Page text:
|Photo by: Elena Prokofyeva|
This Fall, I was at a wedding of a former youth group member. It was a joyous occasion and I had fun catching up on all the news. In the midst of the joy came a moment of sadness. I asked about another youth group member, Eliot.
There was something unique and beautiful about Eliot. He was funny, but not in the same way that others are. He had a great personality. He was caring, yet he was quick to point out the truth when he saw it. He was also a bit lost at times, a bit of a wandering soul. As a young college grad, I was sure that if I just took him to the latest Christian conference, he'd find God and all would be well. Real life isn't like that of course. Real ministry is messy and challenging. People are unique and their story is their own.
For years after I had moved on to a new church and a new area of the country, I would still think of Eliot. When he came to mind, I'd pray for him and hope that he'd found his way in life. I hadn't heard anything about him in about 13 years. At the wedding, I asked about him casually, wondering where he was, what he was up to. They told me he had died. Drugs, they thought, or maybe alcohol. "So sad." "He had been in rehab." They told me this as if it was something I could understand or comprehend. I nodded and agreed, "How sad," as the conversation moved on to other topics.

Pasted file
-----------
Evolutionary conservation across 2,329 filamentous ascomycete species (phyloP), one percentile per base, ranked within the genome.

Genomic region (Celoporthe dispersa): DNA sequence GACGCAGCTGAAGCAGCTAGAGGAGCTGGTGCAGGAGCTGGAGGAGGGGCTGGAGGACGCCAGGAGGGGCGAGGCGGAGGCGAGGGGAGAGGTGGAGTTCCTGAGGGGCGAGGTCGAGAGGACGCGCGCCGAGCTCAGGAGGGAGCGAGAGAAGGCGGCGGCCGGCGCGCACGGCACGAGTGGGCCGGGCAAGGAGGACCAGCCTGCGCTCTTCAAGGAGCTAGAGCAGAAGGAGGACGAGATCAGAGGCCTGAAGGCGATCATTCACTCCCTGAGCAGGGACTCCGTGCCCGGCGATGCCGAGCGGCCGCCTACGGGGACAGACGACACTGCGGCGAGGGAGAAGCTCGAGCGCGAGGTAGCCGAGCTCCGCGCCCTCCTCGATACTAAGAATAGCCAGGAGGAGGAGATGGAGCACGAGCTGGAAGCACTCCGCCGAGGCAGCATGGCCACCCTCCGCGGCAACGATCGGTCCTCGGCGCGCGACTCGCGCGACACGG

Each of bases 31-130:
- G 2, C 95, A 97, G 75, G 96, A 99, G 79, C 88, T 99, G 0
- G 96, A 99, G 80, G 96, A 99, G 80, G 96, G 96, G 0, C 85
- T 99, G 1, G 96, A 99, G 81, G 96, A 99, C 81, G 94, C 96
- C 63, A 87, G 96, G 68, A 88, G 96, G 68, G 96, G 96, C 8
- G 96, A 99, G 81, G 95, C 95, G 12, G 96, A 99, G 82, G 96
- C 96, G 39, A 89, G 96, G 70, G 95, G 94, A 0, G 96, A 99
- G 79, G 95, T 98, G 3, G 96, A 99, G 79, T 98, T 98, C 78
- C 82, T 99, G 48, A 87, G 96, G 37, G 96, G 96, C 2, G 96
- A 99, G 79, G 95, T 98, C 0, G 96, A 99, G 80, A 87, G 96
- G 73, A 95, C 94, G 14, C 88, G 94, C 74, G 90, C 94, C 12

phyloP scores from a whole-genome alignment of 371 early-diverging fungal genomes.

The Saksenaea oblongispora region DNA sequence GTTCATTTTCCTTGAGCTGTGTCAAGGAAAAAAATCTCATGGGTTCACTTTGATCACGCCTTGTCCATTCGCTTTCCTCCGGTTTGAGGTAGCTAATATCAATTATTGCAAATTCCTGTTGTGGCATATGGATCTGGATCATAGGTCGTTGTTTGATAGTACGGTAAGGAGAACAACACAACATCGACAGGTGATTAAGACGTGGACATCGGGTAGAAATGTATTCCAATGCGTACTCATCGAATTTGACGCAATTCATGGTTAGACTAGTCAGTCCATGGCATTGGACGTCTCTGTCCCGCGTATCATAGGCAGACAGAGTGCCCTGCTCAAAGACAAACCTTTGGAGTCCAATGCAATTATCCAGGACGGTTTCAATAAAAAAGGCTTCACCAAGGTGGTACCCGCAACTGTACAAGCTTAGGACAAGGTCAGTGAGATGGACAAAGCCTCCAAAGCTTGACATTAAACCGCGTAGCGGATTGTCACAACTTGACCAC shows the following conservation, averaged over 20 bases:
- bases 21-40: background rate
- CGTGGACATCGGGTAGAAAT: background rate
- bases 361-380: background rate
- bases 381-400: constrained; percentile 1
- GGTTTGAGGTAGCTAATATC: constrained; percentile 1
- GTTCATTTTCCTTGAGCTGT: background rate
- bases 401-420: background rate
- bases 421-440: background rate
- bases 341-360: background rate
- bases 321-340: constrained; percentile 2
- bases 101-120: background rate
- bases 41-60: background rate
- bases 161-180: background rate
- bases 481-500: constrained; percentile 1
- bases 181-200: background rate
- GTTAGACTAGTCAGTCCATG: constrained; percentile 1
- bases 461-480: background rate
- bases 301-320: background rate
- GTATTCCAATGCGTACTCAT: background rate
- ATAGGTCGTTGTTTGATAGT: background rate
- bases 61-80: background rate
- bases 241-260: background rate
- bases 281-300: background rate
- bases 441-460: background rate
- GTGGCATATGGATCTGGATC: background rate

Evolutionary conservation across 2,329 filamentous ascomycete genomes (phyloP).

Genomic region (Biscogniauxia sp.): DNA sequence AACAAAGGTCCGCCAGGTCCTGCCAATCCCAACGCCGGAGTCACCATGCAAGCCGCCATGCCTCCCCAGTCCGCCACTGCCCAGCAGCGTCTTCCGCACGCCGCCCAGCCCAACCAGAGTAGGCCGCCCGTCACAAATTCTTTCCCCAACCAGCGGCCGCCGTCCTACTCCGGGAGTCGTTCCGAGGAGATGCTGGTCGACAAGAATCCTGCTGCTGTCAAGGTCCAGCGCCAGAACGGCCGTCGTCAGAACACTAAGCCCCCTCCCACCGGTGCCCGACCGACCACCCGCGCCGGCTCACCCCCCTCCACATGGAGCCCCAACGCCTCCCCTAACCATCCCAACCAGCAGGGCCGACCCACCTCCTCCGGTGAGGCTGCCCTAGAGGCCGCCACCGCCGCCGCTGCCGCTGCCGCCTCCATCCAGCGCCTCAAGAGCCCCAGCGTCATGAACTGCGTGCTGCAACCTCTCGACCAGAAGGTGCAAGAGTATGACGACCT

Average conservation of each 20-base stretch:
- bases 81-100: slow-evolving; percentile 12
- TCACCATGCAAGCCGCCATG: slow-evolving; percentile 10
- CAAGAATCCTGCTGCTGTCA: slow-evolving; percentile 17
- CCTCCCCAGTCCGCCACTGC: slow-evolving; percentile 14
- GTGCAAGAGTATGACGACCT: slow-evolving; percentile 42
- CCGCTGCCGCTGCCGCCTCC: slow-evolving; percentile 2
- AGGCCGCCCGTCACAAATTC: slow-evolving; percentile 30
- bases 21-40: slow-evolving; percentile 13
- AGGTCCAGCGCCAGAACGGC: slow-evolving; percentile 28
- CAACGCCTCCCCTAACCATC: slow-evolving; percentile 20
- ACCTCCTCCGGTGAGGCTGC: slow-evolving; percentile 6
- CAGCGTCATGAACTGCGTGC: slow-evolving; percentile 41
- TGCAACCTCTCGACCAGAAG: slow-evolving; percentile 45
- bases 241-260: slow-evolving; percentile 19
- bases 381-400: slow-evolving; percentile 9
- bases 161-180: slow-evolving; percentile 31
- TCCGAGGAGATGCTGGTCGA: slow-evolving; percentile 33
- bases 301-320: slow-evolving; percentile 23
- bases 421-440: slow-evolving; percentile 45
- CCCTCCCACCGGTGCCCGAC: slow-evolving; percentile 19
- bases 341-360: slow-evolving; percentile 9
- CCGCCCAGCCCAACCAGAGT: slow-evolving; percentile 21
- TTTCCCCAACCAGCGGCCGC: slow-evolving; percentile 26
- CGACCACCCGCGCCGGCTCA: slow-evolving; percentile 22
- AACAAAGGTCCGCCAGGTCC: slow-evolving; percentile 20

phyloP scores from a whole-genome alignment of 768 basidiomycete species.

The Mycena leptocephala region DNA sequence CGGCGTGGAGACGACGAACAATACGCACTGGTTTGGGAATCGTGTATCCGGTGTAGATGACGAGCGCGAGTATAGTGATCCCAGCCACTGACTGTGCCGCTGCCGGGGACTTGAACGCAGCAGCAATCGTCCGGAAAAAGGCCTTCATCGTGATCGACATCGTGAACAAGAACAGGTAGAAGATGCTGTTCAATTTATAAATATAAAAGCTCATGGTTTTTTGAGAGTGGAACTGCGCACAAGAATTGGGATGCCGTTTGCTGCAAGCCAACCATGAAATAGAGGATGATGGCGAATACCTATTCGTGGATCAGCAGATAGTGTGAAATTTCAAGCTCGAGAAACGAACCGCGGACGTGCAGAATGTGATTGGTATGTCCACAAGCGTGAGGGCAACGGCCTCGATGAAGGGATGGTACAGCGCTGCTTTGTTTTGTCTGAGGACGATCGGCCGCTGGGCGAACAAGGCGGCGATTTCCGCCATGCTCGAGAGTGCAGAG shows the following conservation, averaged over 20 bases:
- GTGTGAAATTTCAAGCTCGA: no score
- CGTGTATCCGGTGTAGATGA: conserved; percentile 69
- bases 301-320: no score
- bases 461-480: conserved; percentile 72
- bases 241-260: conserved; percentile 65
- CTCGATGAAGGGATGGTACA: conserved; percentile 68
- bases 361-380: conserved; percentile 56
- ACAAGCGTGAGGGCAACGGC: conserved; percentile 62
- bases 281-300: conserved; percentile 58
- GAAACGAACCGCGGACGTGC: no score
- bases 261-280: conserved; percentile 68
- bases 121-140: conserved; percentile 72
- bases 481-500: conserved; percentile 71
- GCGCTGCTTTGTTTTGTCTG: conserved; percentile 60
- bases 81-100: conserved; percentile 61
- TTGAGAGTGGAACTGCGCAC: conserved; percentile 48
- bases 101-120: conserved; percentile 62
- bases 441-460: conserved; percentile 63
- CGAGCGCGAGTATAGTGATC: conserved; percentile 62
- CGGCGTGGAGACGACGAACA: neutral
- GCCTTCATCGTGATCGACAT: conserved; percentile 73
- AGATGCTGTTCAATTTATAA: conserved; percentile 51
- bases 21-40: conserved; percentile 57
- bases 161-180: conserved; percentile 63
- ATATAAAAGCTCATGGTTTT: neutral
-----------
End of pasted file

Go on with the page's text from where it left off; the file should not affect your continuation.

This news has haunted me ever since. Although it's been two and a half years since his death, I am freshly grieving the news. The uncertainty of it was the hardest part. How? Why? What happened? Recently I did some research online and found out that he had passed away at age 27. He had struggled with addiction for ten years, but he had been sober for a long stretch, with a girlfriend and a job at a California tech company. He had quickly relapsed and died of an accidental overdose. His father said in an article that his friends described him as funny, intelligent, sensitive; the one who kept them all balanced.
Where to go with this news? What is the legacy of this intelligent, funny, caring young man? His father said in the article that through this tragedy we have to "become a larger vessel. We have to embrace life with all of its joys and sorrows." I think that's just it. Some legacies may seem clouded by the way the person died or the shortness of their life. But, they are legacies nonetheless. I knew Eliot for only about four years, but he made an impression on me. He stood out as someone who cared about others and who saw the humor in life. He wanted to seek out truth and to live life to the full.
Another part of his legacy will live on in the "What ifs?" We can't go back and save him from drugs and alcohol. We can't change that part of his story now. What we do have is the present and the future. We can use his story as fuel to help us to seek out others who are struggling and to play a part in their story. We can offer the caring, sensitive presence to them that Eliot was to others. In so doing, we become a larger vessel.